Making All Things New by David Powlison, Free for CAPC Members
In Making All Things New, David Powlison is realistic about the fact that sexual brokenness is often wider and deeper than we initially surmise.
In her weekly column, Instant Watching, Christie Dean talks about recently produced obscure and independent films that are made available through Netflix’s Instant Watch feature.
I’ve been trying to read more this summer, so I picked up a book by P. G. Wodehouse from Barnes and Noble the other day. I had read Pigs Have Wings in high school and I absolutely loved the author’s wit and all of the silly character subplots that were packed within the confines of the pages. So I was thrilled to find Piccadilly Jim on Netflix, especially since two of the main characters are two of my favorite actors—Sam Rockwell and Tom Wilkinson. I haven’t read Piccadilly Jim so I can’t say much about how true the screen version is to the book, but it dealt with the same kind of subject matter that permeates many if not most of Wodehouse’s work, especially that of the upper class and their inherent goofiness.
While I wasn’t expecting Oscar caliber performances for any aspect of the film, the acting in Piccadilly Jim was much more melodramatic and, for lack of a better word, cheesy than I anticipated. Jim Crocker, who is known more popularly as “Piccadilly Jim”, is an aristocratic womanizing drunkard à la Arthur who meets his stepmom’s sister’s niece, Anne, with whom he instantly falls in love. The problem is that, for her own reasons, she hates Jim Crocker; since Anne had never seen Jim Crocker before though, Jim assumes his butler’s name and a personality that is both gentlemanly and free of vices. At the same time, his stepmom and her sister engage in a class competition against each other, to the reluctance of their respective husbands.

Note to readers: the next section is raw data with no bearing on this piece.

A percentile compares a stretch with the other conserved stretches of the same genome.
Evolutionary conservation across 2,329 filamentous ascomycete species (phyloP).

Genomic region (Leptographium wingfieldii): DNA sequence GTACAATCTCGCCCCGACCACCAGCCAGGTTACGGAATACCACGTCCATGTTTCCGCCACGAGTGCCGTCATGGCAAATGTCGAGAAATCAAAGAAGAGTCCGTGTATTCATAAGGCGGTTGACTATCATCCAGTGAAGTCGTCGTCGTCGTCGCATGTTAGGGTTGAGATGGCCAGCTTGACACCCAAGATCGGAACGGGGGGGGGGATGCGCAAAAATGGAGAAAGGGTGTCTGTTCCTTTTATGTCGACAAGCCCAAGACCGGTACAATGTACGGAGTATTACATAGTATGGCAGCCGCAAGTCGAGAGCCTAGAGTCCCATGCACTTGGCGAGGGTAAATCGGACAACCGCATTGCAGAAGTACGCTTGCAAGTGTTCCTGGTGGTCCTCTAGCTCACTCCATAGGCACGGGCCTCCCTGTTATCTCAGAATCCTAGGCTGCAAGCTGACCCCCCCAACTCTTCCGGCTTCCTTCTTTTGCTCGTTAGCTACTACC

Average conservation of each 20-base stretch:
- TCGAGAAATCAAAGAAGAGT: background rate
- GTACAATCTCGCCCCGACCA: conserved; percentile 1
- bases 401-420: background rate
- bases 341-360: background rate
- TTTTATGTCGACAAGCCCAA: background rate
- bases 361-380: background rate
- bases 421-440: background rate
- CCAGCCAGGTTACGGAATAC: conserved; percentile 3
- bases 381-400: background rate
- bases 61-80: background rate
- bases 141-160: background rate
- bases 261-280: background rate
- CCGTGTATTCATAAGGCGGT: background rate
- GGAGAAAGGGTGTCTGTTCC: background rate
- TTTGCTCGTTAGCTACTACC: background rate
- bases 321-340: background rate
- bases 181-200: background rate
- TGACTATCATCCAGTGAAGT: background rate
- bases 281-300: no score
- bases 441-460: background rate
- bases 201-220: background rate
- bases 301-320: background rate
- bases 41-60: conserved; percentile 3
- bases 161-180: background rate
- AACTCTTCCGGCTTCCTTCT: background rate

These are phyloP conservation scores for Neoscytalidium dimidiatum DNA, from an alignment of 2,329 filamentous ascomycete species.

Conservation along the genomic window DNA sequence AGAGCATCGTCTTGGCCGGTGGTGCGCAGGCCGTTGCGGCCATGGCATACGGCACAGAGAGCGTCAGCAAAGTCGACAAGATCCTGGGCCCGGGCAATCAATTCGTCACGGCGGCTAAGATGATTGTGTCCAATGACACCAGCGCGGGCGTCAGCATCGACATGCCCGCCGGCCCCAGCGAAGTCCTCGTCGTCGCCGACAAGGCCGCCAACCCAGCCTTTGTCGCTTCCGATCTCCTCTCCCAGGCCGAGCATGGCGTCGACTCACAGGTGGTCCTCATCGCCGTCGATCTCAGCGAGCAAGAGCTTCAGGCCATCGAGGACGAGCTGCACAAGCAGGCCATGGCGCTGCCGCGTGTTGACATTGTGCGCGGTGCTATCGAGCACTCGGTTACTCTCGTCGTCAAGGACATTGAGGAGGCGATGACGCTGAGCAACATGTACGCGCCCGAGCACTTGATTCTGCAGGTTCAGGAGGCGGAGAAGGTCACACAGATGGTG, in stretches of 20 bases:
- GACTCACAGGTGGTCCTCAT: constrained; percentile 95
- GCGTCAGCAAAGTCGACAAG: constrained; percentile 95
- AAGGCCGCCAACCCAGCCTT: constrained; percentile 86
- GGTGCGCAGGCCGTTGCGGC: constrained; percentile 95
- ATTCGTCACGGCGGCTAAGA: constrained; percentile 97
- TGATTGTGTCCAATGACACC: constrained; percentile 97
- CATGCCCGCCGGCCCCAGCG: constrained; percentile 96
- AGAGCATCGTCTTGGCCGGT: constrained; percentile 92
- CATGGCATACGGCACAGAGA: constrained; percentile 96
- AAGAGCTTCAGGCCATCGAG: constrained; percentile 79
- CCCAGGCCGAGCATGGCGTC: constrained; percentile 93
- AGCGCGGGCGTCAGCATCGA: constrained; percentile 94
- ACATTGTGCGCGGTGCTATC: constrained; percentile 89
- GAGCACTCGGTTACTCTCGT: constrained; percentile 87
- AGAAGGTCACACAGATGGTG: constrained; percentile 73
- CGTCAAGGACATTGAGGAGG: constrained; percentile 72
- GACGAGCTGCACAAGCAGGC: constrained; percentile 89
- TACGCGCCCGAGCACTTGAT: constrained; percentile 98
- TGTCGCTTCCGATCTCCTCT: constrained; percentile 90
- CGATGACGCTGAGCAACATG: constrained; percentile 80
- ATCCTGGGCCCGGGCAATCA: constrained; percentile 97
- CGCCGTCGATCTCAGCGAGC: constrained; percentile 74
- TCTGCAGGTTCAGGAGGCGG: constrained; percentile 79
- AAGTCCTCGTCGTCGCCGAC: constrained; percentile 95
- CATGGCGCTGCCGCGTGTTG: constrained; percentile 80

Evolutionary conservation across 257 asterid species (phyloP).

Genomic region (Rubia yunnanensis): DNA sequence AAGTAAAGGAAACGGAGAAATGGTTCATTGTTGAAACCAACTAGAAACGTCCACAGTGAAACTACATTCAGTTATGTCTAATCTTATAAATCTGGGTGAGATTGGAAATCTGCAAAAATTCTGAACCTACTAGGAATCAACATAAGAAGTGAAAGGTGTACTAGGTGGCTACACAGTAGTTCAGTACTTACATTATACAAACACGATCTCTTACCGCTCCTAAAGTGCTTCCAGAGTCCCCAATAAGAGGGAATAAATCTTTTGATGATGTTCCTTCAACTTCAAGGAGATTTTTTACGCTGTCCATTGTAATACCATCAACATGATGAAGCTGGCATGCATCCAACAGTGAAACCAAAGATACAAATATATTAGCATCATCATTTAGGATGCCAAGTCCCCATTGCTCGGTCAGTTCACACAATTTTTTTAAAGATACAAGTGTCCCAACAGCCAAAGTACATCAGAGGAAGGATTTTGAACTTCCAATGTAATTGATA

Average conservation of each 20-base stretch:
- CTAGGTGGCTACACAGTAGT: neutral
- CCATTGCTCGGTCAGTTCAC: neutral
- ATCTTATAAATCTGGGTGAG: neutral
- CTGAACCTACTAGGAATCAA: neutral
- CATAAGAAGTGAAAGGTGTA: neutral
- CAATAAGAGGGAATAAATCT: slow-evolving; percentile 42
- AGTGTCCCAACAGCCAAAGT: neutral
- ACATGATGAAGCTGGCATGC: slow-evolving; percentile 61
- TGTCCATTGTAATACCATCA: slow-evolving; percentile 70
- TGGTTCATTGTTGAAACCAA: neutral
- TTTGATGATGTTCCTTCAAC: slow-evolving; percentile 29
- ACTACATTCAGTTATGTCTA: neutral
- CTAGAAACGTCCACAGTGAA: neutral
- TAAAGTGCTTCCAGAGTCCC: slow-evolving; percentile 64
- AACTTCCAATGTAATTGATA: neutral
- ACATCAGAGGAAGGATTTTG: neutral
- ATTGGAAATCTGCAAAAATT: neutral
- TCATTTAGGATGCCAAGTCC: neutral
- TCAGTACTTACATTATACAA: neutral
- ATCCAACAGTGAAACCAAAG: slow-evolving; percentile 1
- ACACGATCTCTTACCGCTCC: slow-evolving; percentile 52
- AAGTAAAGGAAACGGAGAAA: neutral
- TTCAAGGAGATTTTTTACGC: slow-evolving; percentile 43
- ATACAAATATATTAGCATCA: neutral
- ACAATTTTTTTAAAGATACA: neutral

Similar to many main characters who fall in love, Jim deals with deception and how to balance controlling his image toward the person he cares about versus handling others who are quick to point out his true colors. What’s so much fun about Piccadilly Jim, however, is that Jim is not the only person hiding who he really is—there are at least five other characters in the movie who are masking their own intentions for different reasons. That combined with the characters’ own perceptions of those around them created a great moment in the film when they are all together in the same room and extremely suspicious of each other. In the end, Piccadilly Jim is a light, fun, over the top flick with intelligence, just like a bit of relaxing summertime reading.
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